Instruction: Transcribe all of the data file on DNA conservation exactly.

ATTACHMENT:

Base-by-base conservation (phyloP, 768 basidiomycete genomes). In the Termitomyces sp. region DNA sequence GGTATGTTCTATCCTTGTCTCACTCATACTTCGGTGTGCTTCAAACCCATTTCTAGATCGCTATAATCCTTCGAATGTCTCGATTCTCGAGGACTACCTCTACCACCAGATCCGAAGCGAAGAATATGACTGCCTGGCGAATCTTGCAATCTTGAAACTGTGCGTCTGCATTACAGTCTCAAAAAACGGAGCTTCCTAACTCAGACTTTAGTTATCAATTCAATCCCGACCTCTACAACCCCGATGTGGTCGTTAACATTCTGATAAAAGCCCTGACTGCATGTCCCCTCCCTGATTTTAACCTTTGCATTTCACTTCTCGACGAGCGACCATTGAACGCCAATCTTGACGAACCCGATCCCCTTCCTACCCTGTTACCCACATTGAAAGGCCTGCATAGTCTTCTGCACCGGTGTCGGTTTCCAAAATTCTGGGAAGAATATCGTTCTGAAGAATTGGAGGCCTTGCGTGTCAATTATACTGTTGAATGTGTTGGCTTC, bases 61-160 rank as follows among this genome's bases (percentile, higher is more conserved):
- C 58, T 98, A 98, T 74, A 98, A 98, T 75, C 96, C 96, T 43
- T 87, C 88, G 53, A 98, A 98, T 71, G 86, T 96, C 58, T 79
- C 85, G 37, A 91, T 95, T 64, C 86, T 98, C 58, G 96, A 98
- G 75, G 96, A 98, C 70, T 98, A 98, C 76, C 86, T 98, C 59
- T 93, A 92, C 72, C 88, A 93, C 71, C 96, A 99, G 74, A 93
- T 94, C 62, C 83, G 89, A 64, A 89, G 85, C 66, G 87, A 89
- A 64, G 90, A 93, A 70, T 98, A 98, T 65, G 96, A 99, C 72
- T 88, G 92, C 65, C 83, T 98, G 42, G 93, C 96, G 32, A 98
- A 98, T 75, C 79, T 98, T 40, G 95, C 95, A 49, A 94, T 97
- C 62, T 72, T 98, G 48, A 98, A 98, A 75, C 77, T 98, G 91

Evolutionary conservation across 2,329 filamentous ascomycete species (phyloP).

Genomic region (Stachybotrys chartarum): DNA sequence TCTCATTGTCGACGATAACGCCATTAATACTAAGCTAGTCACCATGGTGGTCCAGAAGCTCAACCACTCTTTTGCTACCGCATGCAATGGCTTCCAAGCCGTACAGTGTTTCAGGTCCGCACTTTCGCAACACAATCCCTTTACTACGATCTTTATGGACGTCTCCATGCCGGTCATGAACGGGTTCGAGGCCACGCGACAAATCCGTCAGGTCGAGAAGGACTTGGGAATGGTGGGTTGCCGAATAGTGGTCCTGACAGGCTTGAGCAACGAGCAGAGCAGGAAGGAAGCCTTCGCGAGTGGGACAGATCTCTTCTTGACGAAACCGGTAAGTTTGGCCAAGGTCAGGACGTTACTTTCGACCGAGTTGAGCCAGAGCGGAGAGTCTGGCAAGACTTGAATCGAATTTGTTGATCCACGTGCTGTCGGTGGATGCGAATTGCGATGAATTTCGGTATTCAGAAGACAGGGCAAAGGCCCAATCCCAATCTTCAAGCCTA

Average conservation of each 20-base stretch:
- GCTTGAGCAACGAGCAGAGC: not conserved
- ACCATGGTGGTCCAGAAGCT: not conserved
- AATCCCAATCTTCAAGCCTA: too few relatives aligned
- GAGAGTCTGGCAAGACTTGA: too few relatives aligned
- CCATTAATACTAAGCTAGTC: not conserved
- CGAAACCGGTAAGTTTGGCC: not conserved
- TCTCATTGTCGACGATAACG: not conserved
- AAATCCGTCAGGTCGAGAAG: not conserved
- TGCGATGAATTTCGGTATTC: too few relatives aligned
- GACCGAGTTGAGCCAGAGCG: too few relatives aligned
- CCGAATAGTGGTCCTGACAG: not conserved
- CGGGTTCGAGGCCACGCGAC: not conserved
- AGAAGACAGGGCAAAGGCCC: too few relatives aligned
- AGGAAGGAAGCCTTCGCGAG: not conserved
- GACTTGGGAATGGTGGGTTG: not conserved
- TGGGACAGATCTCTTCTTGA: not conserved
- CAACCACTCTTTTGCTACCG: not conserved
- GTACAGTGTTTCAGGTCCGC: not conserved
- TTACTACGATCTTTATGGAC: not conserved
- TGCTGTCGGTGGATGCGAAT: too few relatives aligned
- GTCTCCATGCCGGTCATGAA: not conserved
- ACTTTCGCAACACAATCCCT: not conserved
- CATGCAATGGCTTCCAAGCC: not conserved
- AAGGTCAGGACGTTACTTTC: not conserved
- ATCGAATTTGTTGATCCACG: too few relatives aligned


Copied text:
Base-by-base conservation (phyloP, 768 basidiomycete genomes). In the Termitomyces sp. region DNA sequence GGTATGTTCTATCCTTGTCTCACTCATACTTCGGTGTGCTTCAAACCCATTTCTAGATCGCTATAATCCTTCGAATGTCTCGATTCTCGAGGACTACCTCTACCACCAGATCCGAAGCGAAGAATATGACTGCCTGGCGAATCTTGCAATCTTGAAACTGTGCGTCTGCATTACAGTCTCAAAAAACGGAGCTTCCTAACTCAGACTTTAGTTATCAATTCAATCCCGACCTCTACAACCCCGATGTGGTCGTTAACATTCTGATAAAAGCCCTGACTGCATGTCCCCTCCCTGATTTTAACCTTTGCATTTCACTTCTCGACGAGCGACCATTGAACGCCAATCTTGACGAACCCGATCCCCTTCCTACCCTGTTACCCACATTGAAAGGCCTGCATAGTCTTCTGCACCGGTGTCGGTTTCCAAAATTCTGGGAAGAATATCGTTCTGAAGAATTGGAGGCCTTGCGTGTCAATTATACTGTTGAATGTGTTGGCTTC, bases 61-160 rank as follows among this genome's bases (percentile, higher is more conserved):
- C 58, T 98, A 98, T 74, A 98, A 98, T 75, C 96, C 96, T 43
- T 87, C 88, G 53, A 98, A 98, T 71, G 86, T 96, C 58, T 79
- C 85, G 37, A 91, T 95, T 64, C 86, T 98, C 58, G 96, A 98
- G 75, G 96, A 98, C 70, T 98, A 98, C 76, C 86, T 98, C 59
- T 93, A 92, C 72, C 88, A 93, C 71, C 96, A 99, G 74, A 93
- T 94, C 62, C 83, G 89, A 64, A 89, G 85, C 66, G 87, A 89
- A 64, G 90, A 93, A 70, T 98, A 98, T 65, G 96, A 99, C 72
- T 88, G 92, C 65, C 83, T 98, G 42, G 93, C 96, G 32, A 98
- A 98, T 75, C 79, T 98, T 40, G 95, C 95, A 49, A 94, T 97
- C 62, T 72, T 98, G 48, A 98, A 98, A 75, C 77, T 98, G 91

Evolutionary conservation across 2,329 filamentous ascomycete species (phyloP).

Genomic region (Stachybotrys chartarum): DNA sequence TCTCATTGTCGACGATAACGCCATTAATACTAAGCTAGTCACCATGGTGGTCCAGAAGCTCAACCACTCTTTTGCTACCGCATGCAATGGCTTCCAAGCCGTACAGTGTTTCAGGTCCGCACTTTCGCAACACAATCCCTTTACTACGATCTTTATGGACGTCTCCATGCCGGTCATGAACGGGTTCGAGGCCACGCGACAAATCCGTCAGGTCGAGAAGGACTTGGGAATGGTGGGTTGCCGAATAGTGGTCCTGACAGGCTTGAGCAACGAGCAGAGCAGGAAGGAAGCCTTCGCGAGTGGGACAGATCTCTTCTTGACGAAACCGGTAAGTTTGGCCAAGGTCAGGACGTTACTTTCGACCGAGTTGAGCCAGAGCGGAGAGTCTGGCAAGACTTGAATCGAATTTGTTGATCCACGTGCTGTCGGTGGATGCGAATTGCGATGAATTTCGGTATTCAGAAGACAGGGCAAAGGCCCAATCCCAATCTTCAAGCCTA

Average conservation of each 20-base stretch:
- GCTTGAGCAACGAGCAGAGC: not conserved
- ACCATGGTGGTCCAGAAGCT: not conserved
- AATCCCAATCTTCAAGCCTA: too few relatives aligned
- GAGAGTCTGGCAAGACTTGA: too few relatives aligned
- CCATTAATACTAAGCTAGTC: not conserved
- CGAAACCGGTAAGTTTGGCC: not conserved
- TCTCATTGTCGACGATAACG: not conserved
- AAATCCGTCAGGTCGAGAAG: not conserved
- TGCGATGAATTTCGGTATTC: too few relatives aligned
- GACCGAGTTGAGCCAGAGCG: too few relatives aligned
- CCGAATAGTGGTCCTGACAG: not conserved
- CGGGTTCGAGGCCACGCGAC: not conserved
- AGAAGACAGGGCAAAGGCCC: too few relatives aligned
- AGGAAGGAAGCCTTCGCGAG: not conserved
- GACTTGGGAATGGTGGGTTG: not conserved
- TGGGACAGATCTCTTCTTGA: not conserved
- CAACCACTCTTTTGCTACCG: not conserved
- GTACAGTGTTTCAGGTCCGC: not conserved
- TTACTACGATCTTTATGGAC: not conserved
- TGCTGTCGGTGGATGCGAAT: too few relatives aligned
- GTCTCCATGCCGGTCATGAA: not conserved
- ACTTTCGCAACACAATCCCT: not conserved
- CATGCAATGGCTTCCAAGCC: not conserved
- AAGGTCAGGACGTTACTTTC: not conserved
- ATCGAATTTGTTGATCCACG: too few relatives aligned